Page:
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a reply to: JiggyPotamus

Why externalize the solution to a problem that arose internally? Wouldn't it be most reasonable to investigate the solutions internally within ourselves rather than seek an answer outside of its causes? The solution and the problem are two sides of the same coin, like hot and cold. If the problem is fire we must throw water on it to put it out. If the problem is mental addiction then wouldn't the solution be to put the addiction out by disposing of the mind? A plant dies if it is not attentively fed, therefore if a mental habit is starved of attention it inevitably will meet the same fate.

When I suffered from depression I came to the realization that if I didn't feed negative thoughts with attention they ceased to exist and I suddenly discovered I was cured. Prior to this I observed myself on medications and realized how they merely just sedated my consciousness enough to release my attention from my mind but it made me feel like a zombie. After observing this for some time I realized that if I just trained myself to stop focusing on my mind I could completely eradicate the source of the problem and I did.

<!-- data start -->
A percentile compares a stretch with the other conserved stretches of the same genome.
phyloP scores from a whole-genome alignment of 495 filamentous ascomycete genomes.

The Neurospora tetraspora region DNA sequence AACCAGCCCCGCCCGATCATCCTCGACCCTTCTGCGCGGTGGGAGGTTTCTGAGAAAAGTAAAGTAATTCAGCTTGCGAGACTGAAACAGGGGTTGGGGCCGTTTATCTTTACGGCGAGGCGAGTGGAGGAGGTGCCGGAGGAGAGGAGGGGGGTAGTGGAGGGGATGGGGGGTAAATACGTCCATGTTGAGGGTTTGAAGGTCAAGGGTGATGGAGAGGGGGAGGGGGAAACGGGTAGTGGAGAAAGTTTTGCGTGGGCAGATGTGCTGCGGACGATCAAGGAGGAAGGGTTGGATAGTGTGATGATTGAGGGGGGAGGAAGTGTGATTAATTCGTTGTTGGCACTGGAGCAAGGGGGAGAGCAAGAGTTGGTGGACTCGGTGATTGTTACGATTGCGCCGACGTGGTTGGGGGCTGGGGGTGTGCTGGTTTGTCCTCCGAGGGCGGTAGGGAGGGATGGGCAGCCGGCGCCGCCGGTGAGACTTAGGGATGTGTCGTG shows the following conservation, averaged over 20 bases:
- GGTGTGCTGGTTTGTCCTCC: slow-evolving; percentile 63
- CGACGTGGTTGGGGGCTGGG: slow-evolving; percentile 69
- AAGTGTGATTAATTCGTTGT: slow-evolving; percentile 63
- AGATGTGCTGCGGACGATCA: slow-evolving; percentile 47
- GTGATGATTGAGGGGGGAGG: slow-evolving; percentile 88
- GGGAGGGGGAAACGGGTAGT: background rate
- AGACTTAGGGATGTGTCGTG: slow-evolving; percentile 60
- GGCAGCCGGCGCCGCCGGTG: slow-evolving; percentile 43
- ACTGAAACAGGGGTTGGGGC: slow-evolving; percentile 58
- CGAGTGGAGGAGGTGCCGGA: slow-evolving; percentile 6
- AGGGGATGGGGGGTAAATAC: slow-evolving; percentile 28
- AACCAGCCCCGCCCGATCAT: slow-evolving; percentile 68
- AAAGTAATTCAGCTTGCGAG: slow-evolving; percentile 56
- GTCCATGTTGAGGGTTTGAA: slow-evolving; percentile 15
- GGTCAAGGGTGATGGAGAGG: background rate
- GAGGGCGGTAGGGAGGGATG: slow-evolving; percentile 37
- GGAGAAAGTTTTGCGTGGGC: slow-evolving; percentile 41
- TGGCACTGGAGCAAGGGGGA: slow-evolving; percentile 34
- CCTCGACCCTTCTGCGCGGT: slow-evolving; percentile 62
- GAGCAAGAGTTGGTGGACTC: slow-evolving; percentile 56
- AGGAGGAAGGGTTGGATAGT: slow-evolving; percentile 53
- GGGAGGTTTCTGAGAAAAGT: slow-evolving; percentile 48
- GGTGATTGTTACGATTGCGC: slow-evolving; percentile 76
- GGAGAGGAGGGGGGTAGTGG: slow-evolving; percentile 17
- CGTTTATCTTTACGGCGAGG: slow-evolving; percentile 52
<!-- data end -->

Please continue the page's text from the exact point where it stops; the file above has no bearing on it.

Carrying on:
We all have the power to solve our own issues, to self-diagnose and treat our ailments. We just have a bad habit of believing other people are more capable of taking care of us than ourselves.
edit on 29-11-2014 by EviLCHiMP because: (no reason given)



posted on Nov, 29 2014 @ 11:03 PM